THE NEIGHBOURING ORCHARD
The Art Walk is developing a project working with artist Annie Lord that builds a community of locally grown apple trees, supported by funding from the National Lottery Awards for All Fund.
The Neighbouring Orchard project is offering young apple trees to households in Portobello, Musselburgh and Craigmillar, providing the possibility of apple harvests in years to come. At a time when we are physically distant from each other we look to planting trees as a way to forge links with people in neighbouring streets and suburbs. This individually planted, socially distant orchard will be rooted in community and as the trees grow, bud, blossom and fruit we will look forward to a time when we can gather together to enjoy the harvests.
The trees will be planted in front gardens or shared gardens, ensuring that they are visible to the wider community, acting as markers for people on daily walks, seen from bus windows and from other household's windows.
The apple varieties we are offering each have a historic link to the area, having previously been grown in local orchards in the 19th Century. Most apple trees need to have different varieties of apple trees nearby in order to be pollinated. The Neighbouring Orchard trees will form a network across individual gardens, linked together by bees and other pollinators who will fly between them.
How to get involved?
We are asking households to plant their trees in places which can be seen by walkers, commuters or other households. It might be a front garden or a corner of a shared tenement garden. Apple trees are easy to look after, even if you have little experience of gardening and we will provide you with all the information you need to take care of them. The trees will be provided in the winter as bare root trees, ready to be planted out (Feb/March 2021). They will do best planted directly in the ground in a relatively sunny position. For those of you whose gardens are paved over we have a small number of trees which are suitable for planting in large containers. When your tree begins to bear fruit we ask that you share your harvest with friends and neighbours, and share any images via social media using tags @neighbouringorchard #neighbouringorchard. We would like to be able to keep in touch with each grower, to keep an eye on the tree's progress and to share thoughts and tips.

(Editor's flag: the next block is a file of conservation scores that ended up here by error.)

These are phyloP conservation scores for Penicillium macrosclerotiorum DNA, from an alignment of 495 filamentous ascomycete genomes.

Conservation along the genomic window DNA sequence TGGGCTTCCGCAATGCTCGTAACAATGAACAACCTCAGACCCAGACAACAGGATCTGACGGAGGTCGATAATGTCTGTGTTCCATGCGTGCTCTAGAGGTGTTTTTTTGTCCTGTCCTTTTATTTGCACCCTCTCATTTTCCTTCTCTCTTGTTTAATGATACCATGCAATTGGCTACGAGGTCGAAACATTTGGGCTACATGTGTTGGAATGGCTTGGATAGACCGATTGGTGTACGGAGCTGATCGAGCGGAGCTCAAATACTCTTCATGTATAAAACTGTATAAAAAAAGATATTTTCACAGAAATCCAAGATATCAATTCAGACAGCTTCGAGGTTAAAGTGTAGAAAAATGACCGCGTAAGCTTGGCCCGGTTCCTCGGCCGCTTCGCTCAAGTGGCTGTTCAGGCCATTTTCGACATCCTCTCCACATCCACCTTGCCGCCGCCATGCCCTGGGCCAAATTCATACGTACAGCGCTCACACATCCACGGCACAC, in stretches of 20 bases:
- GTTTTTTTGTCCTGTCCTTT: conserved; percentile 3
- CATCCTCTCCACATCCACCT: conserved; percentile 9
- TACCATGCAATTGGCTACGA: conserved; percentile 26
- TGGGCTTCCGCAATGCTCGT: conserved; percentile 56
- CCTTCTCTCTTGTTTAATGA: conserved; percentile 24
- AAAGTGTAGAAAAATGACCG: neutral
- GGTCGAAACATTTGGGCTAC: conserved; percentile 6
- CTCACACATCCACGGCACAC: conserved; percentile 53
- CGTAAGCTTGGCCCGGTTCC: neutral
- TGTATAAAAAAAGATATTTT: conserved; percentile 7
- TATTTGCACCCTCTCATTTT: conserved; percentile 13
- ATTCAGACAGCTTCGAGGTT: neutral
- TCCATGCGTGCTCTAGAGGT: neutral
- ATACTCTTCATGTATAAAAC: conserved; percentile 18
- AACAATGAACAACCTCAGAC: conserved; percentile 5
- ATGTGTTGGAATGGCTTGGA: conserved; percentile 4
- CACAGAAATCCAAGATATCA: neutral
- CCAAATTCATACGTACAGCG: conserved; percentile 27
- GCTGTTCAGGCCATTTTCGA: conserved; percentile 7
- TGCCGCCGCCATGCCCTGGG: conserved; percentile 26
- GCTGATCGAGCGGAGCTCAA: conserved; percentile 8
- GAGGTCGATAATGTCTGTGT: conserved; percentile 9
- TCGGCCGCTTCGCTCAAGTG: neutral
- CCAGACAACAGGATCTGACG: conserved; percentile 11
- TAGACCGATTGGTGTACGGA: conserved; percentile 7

To register interest in getting involved with The Neighbouring Orchard please email firstname.lastname@example.org with a short description of your available garden space and its location.
What if I don't have a garden?
Whilst the apple trees will be looked after by individual households we hope that they can be enjoyed by a much wider community. A series of artworks relating to the project will be created by Annie Lord and these will be available to anyone interested through either the Art Walk Porty newspaper or website. If you are interested in learning more about growing apple trees it is worth reaching out to the well established Portobello Community Orchard. They host regular work days (currently suspended due to Covid19) and their site is always open for visitors to enjoy. The Neighbouring Orchard is part of a wider project which looks to expand apple tree growing with a further plan to create a new community orchard. This element of the project is currently on hold due to Covid19.
The Neighbouring Orchard is a continuation of artist Annie Lord's residency with Art Walk Porty. In 2019 she researched historic orchards in the area including a walled orchard in Portobello in the late 19th Century and the grounds of Pinkie House, Musselburgh. The apple varieties planted as part of The Neighbouring Orchard were once grown in these and other local orchards. The new apple trees will link back to past orchards, mark our present experience and look forward to future growth.
Annie is a performer and visual artist based in Edinburgh. She trained in sculpture at The Slade School of Fine Art (London) before developing her work to encompass storytelling and live performance. Annie's work explores geographic and cultural histories and the ways in which they shape the present. Her performances draw on local history as well as having a fascination with material processes.